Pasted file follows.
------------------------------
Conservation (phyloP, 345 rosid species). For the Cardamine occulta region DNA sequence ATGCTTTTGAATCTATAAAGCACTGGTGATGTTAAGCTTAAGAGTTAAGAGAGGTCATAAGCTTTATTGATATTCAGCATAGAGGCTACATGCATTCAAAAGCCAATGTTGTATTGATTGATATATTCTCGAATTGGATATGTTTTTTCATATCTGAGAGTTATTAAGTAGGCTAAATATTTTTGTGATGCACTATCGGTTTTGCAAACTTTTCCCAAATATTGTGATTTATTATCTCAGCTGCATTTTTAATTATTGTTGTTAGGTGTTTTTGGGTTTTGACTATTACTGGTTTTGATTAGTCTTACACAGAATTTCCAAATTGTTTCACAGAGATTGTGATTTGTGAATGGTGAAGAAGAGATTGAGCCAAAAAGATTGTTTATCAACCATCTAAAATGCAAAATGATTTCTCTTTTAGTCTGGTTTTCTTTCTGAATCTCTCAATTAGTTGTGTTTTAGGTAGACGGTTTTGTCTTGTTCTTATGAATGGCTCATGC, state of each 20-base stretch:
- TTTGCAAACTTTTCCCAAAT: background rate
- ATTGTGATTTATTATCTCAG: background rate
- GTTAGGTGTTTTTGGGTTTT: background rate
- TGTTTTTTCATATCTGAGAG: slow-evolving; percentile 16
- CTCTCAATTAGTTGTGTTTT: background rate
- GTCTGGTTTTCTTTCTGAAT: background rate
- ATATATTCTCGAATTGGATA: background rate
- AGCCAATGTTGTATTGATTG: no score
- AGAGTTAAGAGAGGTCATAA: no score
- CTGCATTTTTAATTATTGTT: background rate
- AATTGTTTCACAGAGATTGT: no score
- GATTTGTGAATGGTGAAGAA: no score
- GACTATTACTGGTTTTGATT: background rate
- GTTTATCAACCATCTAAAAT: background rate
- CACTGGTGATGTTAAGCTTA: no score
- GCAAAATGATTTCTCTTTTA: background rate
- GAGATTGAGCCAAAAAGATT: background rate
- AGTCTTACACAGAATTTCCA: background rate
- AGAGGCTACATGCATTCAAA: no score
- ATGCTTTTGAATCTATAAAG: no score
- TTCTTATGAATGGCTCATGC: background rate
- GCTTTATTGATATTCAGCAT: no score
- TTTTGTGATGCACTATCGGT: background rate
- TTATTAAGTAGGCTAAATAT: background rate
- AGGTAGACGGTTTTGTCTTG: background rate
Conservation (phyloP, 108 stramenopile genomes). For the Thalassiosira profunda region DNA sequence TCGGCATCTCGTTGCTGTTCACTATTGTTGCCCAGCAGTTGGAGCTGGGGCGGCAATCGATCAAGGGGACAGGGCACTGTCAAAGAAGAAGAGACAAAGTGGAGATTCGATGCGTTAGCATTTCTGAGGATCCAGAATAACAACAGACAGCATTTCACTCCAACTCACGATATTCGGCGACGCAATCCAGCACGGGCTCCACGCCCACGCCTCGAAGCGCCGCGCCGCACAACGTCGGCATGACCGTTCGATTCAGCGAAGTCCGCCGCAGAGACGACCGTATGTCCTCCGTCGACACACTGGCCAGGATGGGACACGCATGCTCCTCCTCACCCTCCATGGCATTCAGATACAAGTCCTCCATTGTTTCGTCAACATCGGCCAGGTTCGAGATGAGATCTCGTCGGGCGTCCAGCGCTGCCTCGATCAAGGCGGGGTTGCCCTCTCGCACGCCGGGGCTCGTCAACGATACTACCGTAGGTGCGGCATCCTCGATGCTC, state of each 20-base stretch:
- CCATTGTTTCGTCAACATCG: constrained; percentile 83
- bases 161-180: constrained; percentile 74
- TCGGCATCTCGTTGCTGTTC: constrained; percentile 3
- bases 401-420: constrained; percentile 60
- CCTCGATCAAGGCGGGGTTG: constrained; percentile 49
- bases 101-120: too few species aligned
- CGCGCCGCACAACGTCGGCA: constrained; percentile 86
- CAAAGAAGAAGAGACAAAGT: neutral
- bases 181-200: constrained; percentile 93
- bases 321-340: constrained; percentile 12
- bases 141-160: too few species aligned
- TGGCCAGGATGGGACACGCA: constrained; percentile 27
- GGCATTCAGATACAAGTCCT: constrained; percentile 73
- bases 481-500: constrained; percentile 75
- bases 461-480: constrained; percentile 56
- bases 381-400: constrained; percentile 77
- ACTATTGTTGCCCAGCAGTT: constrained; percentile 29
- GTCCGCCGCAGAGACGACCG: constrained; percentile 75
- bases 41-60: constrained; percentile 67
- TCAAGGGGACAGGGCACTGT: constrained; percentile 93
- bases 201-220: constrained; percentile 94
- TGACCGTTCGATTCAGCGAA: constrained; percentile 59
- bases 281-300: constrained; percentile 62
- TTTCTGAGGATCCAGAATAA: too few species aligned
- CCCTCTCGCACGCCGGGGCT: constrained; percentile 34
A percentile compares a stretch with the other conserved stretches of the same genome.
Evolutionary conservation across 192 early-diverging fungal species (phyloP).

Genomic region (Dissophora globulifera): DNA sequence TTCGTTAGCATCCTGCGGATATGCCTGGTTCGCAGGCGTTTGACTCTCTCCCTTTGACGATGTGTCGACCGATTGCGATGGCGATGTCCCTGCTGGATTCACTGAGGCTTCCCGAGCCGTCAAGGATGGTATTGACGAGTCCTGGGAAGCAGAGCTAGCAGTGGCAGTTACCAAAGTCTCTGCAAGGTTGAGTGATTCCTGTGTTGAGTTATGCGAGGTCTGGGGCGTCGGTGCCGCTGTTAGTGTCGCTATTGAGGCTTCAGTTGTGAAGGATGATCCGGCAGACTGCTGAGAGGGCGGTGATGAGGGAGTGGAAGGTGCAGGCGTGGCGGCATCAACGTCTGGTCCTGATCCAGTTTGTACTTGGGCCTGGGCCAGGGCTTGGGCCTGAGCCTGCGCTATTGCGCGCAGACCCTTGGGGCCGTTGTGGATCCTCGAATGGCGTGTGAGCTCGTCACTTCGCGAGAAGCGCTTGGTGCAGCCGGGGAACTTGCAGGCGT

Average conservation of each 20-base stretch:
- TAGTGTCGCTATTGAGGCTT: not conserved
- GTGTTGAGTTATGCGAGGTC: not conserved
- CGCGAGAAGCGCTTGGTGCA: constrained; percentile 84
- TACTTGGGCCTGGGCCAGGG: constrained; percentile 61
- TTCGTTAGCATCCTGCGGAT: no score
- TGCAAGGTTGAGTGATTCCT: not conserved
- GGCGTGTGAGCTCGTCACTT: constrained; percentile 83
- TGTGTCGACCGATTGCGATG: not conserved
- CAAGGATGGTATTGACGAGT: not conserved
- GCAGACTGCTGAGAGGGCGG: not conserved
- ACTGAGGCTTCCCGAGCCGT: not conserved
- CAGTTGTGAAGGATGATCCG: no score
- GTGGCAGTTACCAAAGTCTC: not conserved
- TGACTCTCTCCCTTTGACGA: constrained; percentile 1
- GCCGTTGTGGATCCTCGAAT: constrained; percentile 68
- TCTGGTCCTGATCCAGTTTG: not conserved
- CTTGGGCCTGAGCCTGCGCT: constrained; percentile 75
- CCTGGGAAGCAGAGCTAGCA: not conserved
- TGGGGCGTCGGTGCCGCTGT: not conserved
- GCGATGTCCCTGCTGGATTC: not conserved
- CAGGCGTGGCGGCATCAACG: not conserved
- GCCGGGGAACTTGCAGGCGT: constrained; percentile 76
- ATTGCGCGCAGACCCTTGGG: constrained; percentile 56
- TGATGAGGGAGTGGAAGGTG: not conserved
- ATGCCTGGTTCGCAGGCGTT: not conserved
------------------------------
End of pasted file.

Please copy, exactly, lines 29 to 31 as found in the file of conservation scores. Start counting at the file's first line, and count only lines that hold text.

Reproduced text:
- bases 161-180: constrained; percentile 74
- TCGGCATCTCGTTGCTGTTC: constrained; percentile 3
- bases 401-420: constrained; percentile 60